Explore the new workforce model, which intentionally surrounds core full-time employees with contingent workers with specific skills or to handle heavy workloads.
- I'm sure you remember the old TV sitcoms where the men dressed for work by putting on a suit and tie and women put on a dress, hose, and heels. They arrived to work at eight, had a lunch break from noon to one, and went home at five. Yeah, not anymore. Today's workforce is a blended model consisting of a small core of traditional direct employees supported by a larger, outer ring of talented, flexible workers: temps and contractors. The direct employees in the core are key personnel with the experience and longevity that can make or break the business.
Turnover in this group is highly disruptive. While the work of the outer ring of contractors is just as important, because they are often responsible for day to day tasks and critical projects, turnover is not as big of a concern. What companies like about this new, blended workforce model is that the outer ring can easily be adjusted based on business demands. It can be increased during peaks and just as quickly reduced when economic or business conditions dictate.
Now, when a position becomes available, companies first determine if the job should be filled with a direct hire or better suited for the outer ring of contractors. The opportunity is also not limited by a rigid Monday to Friday, eight to five working schedule. Companies are looking strategically at each open position to determine if they really need a direct hire or if the job is better suited for someone in the outer ring of contractors. In fact, over 80% of all companies in the U.S.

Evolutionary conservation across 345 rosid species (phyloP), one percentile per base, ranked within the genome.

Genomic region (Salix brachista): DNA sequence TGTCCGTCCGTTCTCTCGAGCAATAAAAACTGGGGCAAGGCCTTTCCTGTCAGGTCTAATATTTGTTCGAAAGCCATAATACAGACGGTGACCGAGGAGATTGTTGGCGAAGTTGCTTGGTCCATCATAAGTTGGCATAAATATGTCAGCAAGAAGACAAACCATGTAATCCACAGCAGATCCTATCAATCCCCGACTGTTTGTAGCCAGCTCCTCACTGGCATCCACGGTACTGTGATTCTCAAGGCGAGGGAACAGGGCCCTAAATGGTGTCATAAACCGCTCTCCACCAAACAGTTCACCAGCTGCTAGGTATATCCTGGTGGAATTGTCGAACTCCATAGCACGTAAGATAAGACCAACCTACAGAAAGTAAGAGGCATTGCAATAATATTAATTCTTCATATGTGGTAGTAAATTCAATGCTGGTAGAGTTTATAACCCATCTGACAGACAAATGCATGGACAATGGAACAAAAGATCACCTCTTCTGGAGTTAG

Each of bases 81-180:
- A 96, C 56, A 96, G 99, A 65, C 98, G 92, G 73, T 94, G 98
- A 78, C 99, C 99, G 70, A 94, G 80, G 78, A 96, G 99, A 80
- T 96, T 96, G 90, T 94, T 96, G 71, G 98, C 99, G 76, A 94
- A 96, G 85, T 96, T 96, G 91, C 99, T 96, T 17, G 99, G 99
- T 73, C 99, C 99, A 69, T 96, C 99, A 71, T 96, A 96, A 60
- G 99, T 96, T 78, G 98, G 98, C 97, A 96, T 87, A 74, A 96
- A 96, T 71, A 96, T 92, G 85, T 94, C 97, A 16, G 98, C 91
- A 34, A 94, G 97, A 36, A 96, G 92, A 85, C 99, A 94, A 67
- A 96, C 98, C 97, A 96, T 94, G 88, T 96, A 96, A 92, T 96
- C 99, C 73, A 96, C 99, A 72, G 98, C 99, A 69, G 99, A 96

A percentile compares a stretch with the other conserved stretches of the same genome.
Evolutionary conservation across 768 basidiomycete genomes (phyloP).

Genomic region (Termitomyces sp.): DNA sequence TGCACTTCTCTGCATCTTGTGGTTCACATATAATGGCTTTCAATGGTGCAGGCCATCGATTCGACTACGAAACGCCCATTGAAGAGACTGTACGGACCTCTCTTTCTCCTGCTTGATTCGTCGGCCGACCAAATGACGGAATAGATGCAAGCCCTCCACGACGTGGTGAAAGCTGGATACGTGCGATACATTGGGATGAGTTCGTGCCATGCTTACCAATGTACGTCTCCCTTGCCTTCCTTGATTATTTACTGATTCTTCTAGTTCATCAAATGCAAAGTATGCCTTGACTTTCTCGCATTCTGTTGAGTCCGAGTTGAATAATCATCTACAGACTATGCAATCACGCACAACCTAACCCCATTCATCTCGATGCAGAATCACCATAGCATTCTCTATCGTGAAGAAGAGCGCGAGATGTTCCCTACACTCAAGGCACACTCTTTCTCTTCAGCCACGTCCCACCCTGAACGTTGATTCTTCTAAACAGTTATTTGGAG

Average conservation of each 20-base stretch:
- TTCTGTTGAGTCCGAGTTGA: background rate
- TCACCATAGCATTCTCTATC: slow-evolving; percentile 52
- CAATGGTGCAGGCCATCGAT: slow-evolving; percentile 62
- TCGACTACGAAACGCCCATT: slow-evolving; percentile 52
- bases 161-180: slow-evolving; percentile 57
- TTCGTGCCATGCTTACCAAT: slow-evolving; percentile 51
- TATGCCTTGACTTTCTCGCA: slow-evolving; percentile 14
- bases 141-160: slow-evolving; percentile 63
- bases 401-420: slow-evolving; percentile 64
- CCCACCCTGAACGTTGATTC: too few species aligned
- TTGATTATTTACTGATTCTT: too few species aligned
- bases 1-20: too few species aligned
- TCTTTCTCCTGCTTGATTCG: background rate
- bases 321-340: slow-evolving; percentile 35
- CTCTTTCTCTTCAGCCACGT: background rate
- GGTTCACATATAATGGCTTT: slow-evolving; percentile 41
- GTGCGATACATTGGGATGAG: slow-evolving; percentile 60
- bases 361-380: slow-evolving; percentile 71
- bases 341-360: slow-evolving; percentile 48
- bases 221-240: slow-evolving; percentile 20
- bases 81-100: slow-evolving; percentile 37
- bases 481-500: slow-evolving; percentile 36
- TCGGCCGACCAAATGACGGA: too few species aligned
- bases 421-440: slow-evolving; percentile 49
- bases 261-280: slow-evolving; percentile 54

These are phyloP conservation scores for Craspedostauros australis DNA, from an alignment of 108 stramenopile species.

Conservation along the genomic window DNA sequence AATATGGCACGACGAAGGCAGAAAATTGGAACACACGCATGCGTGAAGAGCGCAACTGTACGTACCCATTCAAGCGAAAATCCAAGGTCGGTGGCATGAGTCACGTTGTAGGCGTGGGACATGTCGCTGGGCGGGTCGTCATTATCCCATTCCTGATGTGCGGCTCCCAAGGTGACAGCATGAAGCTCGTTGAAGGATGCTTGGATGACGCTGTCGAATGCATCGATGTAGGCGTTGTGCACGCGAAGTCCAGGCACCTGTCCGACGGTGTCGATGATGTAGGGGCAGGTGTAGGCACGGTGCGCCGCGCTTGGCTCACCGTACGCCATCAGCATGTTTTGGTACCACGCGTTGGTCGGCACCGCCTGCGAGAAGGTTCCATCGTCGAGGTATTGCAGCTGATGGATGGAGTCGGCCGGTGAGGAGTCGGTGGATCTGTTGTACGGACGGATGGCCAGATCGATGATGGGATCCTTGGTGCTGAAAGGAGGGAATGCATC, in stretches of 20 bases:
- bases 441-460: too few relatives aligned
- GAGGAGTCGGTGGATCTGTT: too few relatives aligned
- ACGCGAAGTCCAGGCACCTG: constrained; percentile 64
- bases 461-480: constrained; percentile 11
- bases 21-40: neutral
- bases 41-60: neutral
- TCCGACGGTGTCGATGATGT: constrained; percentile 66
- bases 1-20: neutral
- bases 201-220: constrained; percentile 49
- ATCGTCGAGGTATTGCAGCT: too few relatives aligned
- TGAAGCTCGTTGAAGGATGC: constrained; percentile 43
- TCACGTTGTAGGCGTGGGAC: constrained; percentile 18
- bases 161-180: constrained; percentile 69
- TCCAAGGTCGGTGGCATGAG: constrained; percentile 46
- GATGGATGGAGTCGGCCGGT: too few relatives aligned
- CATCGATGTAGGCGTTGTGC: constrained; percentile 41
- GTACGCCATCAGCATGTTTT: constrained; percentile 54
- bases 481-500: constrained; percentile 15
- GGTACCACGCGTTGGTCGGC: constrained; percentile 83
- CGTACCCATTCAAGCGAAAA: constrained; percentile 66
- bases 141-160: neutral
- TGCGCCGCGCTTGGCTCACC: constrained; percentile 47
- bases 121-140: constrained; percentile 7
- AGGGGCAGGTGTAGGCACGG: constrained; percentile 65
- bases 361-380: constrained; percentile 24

use temporary employers or contractors in one capacity or another to provide much needed flexibility. For example, when a company is under a hiring freeze, but still needs workers to complete a project. When they have a direct hire candidate but want to hire them as a temporary employee or contractor before offering direct employment. A try before you buy tactic. Or when a company found someone for a project but doesn't want to add them to its payroll.
And when a company needs to convert a 1099, independent contractor to a W2 employee to meet IRS requirements. The shift to a blended workforce is largely a result of the last recession. It taught companies to run lean and limit overhead costs. And as the popularity of this model grows, it will create a consistent need for a quality workforce. This new workforce model is here to stay. As a result, should you consider working as a temporary employee or contractor?
- Exploring the new workforce model
- Determining your personal and career goals
- Benefits and challenges of working as a contractor or temporary employee
- Improving your marketability
- Obtaining additional responsibility and credentials with each new contract
- How working as a contractor can enhance your career